The Q&A Archives: Container for Acer palmatum 'Crimson Queen'

Question: Is it better to plant this in the soil rather than a container?
If using a container for a young 3-4ft tree, what size container should I use, expecting it to mature to it's full size in the pot?
How long does it take to get to full size? Do's and don'ts for container gardening for this tree.


Answer: Because they do not have terribly vigorous roots, Japanese maples are naturals for container culture and bonsai.

The most important cultural practice is to keep the soil at an even moisture level. Slightly moist is best, but slightly dry will be tolerated as long as it is consistent. Although virtually all Japanese maples do very well in containers, even soil moisture is somewhat harder to maintain in pots, so care should be taken. Container-grown trees will be smaller than ground-grown ones, but maples do not have aggressive roots, and are quite content to stay in pots indefinitely, so long as constant soil moisture is maintained, and the pots are insulated against very cold and very hot temperatures. Avoid black pots in summer sun.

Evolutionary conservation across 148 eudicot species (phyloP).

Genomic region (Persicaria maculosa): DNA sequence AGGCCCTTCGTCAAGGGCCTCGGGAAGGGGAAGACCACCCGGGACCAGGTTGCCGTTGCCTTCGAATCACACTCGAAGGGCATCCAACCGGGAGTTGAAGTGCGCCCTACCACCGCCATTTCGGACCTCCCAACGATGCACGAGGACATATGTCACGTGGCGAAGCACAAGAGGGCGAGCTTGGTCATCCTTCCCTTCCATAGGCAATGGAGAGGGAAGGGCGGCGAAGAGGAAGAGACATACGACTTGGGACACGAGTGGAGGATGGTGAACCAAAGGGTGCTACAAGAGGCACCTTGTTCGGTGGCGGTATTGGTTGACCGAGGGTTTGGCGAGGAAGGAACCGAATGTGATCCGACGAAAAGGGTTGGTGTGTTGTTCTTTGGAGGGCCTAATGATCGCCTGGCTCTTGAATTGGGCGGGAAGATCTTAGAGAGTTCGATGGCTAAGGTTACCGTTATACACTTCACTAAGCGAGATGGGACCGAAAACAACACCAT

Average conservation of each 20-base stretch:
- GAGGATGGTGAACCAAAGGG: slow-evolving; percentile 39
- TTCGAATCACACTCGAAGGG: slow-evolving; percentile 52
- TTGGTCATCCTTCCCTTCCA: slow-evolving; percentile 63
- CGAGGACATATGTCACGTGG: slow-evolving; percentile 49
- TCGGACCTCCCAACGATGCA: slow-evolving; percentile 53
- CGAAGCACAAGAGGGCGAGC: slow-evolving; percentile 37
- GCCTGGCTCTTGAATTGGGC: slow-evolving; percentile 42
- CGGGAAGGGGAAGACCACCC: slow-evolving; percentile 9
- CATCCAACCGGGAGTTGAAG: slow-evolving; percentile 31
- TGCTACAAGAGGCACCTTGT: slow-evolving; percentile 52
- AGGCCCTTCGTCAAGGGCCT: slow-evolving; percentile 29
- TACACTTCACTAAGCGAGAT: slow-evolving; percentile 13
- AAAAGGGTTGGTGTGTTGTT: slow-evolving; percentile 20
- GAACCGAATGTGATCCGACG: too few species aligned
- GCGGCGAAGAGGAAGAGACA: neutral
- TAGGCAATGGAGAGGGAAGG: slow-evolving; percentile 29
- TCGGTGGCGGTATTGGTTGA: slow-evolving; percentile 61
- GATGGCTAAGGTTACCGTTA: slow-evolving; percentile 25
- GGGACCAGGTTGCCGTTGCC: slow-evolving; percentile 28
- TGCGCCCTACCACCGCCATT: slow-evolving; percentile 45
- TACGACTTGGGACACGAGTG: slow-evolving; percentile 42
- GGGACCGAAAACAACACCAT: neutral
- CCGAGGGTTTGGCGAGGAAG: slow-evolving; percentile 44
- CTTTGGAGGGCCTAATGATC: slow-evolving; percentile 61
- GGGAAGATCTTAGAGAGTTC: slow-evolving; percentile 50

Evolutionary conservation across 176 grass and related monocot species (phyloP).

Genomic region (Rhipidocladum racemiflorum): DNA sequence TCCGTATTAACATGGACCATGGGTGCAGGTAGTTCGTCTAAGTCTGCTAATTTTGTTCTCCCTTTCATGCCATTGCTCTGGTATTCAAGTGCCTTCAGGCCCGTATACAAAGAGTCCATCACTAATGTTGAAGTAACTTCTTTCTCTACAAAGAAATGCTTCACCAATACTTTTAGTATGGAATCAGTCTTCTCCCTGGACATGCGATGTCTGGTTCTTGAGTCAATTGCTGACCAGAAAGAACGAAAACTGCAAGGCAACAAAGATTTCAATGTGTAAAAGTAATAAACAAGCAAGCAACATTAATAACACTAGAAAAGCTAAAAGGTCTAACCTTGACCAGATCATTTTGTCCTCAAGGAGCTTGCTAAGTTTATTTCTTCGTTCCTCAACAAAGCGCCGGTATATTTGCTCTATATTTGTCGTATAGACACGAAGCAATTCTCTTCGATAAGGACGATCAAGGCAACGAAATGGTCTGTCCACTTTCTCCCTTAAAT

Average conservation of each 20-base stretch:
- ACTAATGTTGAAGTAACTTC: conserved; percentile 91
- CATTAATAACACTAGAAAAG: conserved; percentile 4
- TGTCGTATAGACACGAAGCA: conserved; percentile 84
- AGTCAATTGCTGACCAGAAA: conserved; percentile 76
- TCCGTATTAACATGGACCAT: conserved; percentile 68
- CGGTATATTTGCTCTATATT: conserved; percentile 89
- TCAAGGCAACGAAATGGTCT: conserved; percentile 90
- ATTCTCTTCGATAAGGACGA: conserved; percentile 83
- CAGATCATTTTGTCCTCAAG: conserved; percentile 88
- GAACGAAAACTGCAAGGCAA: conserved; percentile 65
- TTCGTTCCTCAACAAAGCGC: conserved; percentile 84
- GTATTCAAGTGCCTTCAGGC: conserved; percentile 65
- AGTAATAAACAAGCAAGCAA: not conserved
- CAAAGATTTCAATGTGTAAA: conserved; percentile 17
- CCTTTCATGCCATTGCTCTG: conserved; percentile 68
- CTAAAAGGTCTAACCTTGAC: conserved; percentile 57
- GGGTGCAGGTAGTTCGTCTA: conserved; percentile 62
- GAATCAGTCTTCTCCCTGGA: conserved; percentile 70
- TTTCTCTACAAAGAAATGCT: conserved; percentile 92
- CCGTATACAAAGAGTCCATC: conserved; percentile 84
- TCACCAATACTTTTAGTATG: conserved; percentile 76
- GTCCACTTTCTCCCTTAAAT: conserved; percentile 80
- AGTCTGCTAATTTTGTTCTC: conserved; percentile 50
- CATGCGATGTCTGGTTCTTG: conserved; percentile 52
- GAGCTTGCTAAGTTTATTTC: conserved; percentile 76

Plant your Crimson Queen in a reasonably large container - 30-gallon is a good size; a half-whiskey barrel is perfect.

Best wishes with your Crimson Queen.

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